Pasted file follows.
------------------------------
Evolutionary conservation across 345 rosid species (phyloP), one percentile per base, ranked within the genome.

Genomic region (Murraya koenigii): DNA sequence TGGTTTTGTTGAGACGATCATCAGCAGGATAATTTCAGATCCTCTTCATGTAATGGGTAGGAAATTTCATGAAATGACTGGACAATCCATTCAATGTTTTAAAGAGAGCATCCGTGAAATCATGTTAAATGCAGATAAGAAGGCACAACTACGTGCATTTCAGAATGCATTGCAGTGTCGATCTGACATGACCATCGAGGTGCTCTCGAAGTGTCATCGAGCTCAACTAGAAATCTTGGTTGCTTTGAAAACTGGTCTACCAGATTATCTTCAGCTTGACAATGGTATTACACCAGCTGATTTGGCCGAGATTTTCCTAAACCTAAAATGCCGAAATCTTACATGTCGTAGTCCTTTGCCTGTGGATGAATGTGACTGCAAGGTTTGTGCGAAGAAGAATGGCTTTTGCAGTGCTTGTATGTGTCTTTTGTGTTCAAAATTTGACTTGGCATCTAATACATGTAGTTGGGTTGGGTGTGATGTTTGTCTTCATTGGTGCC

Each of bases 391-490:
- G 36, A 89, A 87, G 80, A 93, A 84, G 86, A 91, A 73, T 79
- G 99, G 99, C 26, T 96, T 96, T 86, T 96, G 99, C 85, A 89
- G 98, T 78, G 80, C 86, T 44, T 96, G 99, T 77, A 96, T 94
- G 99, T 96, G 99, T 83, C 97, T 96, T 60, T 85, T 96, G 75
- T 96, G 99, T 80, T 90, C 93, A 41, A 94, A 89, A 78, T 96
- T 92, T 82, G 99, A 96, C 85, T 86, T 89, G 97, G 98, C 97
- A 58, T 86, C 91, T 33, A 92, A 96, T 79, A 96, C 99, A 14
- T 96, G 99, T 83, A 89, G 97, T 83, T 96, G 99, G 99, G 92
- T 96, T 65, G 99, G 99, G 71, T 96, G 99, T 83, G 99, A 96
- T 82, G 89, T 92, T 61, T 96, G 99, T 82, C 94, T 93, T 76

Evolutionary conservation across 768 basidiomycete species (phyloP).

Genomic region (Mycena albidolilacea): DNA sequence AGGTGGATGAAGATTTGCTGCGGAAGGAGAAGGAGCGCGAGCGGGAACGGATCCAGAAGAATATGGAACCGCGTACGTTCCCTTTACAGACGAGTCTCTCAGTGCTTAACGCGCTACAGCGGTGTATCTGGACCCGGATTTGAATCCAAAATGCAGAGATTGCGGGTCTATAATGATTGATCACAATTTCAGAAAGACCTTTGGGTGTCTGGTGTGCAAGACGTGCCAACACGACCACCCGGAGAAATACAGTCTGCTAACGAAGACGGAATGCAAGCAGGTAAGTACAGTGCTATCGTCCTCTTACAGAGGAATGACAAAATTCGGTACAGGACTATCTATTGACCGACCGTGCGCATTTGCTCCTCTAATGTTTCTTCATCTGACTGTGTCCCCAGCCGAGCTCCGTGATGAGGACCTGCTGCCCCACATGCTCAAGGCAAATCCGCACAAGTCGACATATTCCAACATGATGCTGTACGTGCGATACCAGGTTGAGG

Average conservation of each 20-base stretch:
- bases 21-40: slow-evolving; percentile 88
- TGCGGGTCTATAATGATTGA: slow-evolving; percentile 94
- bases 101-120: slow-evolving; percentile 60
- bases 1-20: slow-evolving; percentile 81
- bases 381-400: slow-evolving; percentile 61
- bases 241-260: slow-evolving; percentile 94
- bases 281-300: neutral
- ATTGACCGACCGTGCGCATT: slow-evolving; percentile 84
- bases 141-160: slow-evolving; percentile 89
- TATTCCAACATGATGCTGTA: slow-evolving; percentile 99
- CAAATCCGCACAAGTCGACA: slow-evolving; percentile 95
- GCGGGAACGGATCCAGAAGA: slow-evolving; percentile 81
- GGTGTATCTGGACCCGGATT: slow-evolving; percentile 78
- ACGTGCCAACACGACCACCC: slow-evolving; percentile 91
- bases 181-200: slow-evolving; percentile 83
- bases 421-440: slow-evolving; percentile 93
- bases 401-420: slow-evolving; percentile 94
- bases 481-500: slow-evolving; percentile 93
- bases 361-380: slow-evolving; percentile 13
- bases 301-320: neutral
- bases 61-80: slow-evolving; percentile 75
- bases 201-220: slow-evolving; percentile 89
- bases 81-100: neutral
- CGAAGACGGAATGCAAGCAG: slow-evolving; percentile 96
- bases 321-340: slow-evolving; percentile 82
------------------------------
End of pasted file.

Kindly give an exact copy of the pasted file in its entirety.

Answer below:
Evolutionary conservation across 345 rosid species (phyloP), one percentile per base, ranked within the genome.

Genomic region (Murraya koenigii): DNA sequence TGGTTTTGTTGAGACGATCATCAGCAGGATAATTTCAGATCCTCTTCATGTAATGGGTAGGAAATTTCATGAAATGACTGGACAATCCATTCAATGTTTTAAAGAGAGCATCCGTGAAATCATGTTAAATGCAGATAAGAAGGCACAACTACGTGCATTTCAGAATGCATTGCAGTGTCGATCTGACATGACCATCGAGGTGCTCTCGAAGTGTCATCGAGCTCAACTAGAAATCTTGGTTGCTTTGAAAACTGGTCTACCAGATTATCTTCAGCTTGACAATGGTATTACACCAGCTGATTTGGCCGAGATTTTCCTAAACCTAAAATGCCGAAATCTTACATGTCGTAGTCCTTTGCCTGTGGATGAATGTGACTGCAAGGTTTGTGCGAAGAAGAATGGCTTTTGCAGTGCTTGTATGTGTCTTTTGTGTTCAAAATTTGACTTGGCATCTAATACATGTAGTTGGGTTGGGTGTGATGTTTGTCTTCATTGGTGCC

Each of bases 391-490:
- G 36, A 89, A 87, G 80, A 93, A 84, G 86, A 91, A 73, T 79
- G 99, G 99, C 26, T 96, T 96, T 86, T 96, G 99, C 85, A 89
- G 98, T 78, G 80, C 86, T 44, T 96, G 99, T 77, A 96, T 94
- G 99, T 96, G 99, T 83, C 97, T 96, T 60, T 85, T 96, G 75
- T 96, G 99, T 80, T 90, C 93, A 41, A 94, A 89, A 78, T 96
- T 92, T 82, G 99, A 96, C 85, T 86, T 89, G 97, G 98, C 97
- A 58, T 86, C 91, T 33, A 92, A 96, T 79, A 96, C 99, A 14
- T 96, G 99, T 83, A 89, G 97, T 83, T 96, G 99, G 99, G 92
- T 96, T 65, G 99, G 99, G 71, T 96, G 99, T 83, G 99, A 96
- T 82, G 89, T 92, T 61, T 96, G 99, T 82, C 94, T 93, T 76

Evolutionary conservation across 768 basidiomycete species (phyloP).

Genomic region (Mycena albidolilacea): DNA sequence AGGTGGATGAAGATTTGCTGCGGAAGGAGAAGGAGCGCGAGCGGGAACGGATCCAGAAGAATATGGAACCGCGTACGTTCCCTTTACAGACGAGTCTCTCAGTGCTTAACGCGCTACAGCGGTGTATCTGGACCCGGATTTGAATCCAAAATGCAGAGATTGCGGGTCTATAATGATTGATCACAATTTCAGAAAGACCTTTGGGTGTCTGGTGTGCAAGACGTGCCAACACGACCACCCGGAGAAATACAGTCTGCTAACGAAGACGGAATGCAAGCAGGTAAGTACAGTGCTATCGTCCTCTTACAGAGGAATGACAAAATTCGGTACAGGACTATCTATTGACCGACCGTGCGCATTTGCTCCTCTAATGTTTCTTCATCTGACTGTGTCCCCAGCCGAGCTCCGTGATGAGGACCTGCTGCCCCACATGCTCAAGGCAAATCCGCACAAGTCGACATATTCCAACATGATGCTGTACGTGCGATACCAGGTTGAGG

Average conservation of each 20-base stretch:
- bases 21-40: slow-evolving; percentile 88
- TGCGGGTCTATAATGATTGA: slow-evolving; percentile 94
- bases 101-120: slow-evolving; percentile 60
- bases 1-20: slow-evolving; percentile 81
- bases 381-400: slow-evolving; percentile 61
- bases 241-260: slow-evolving; percentile 94
- bases 281-300: neutral
- ATTGACCGACCGTGCGCATT: slow-evolving; percentile 84
- bases 141-160: slow-evolving; percentile 89
- TATTCCAACATGATGCTGTA: slow-evolving; percentile 99
- CAAATCCGCACAAGTCGACA: slow-evolving; percentile 95
- GCGGGAACGGATCCAGAAGA: slow-evolving; percentile 81
- GGTGTATCTGGACCCGGATT: slow-evolving; percentile 78
- ACGTGCCAACACGACCACCC: slow-evolving; percentile 91
- bases 181-200: slow-evolving; percentile 83
- bases 421-440: slow-evolving; percentile 93
- bases 401-420: slow-evolving; percentile 94
- bases 481-500: slow-evolving; percentile 93
- bases 361-380: slow-evolving; percentile 13
- bases 301-320: neutral
- bases 61-80: slow-evolving; percentile 75
- bases 201-220: slow-evolving; percentile 89
- bases 81-100: neutral
- CGAAGACGGAATGCAAGCAG: slow-evolving; percentile 96
- bases 321-340: slow-evolving; percentile 82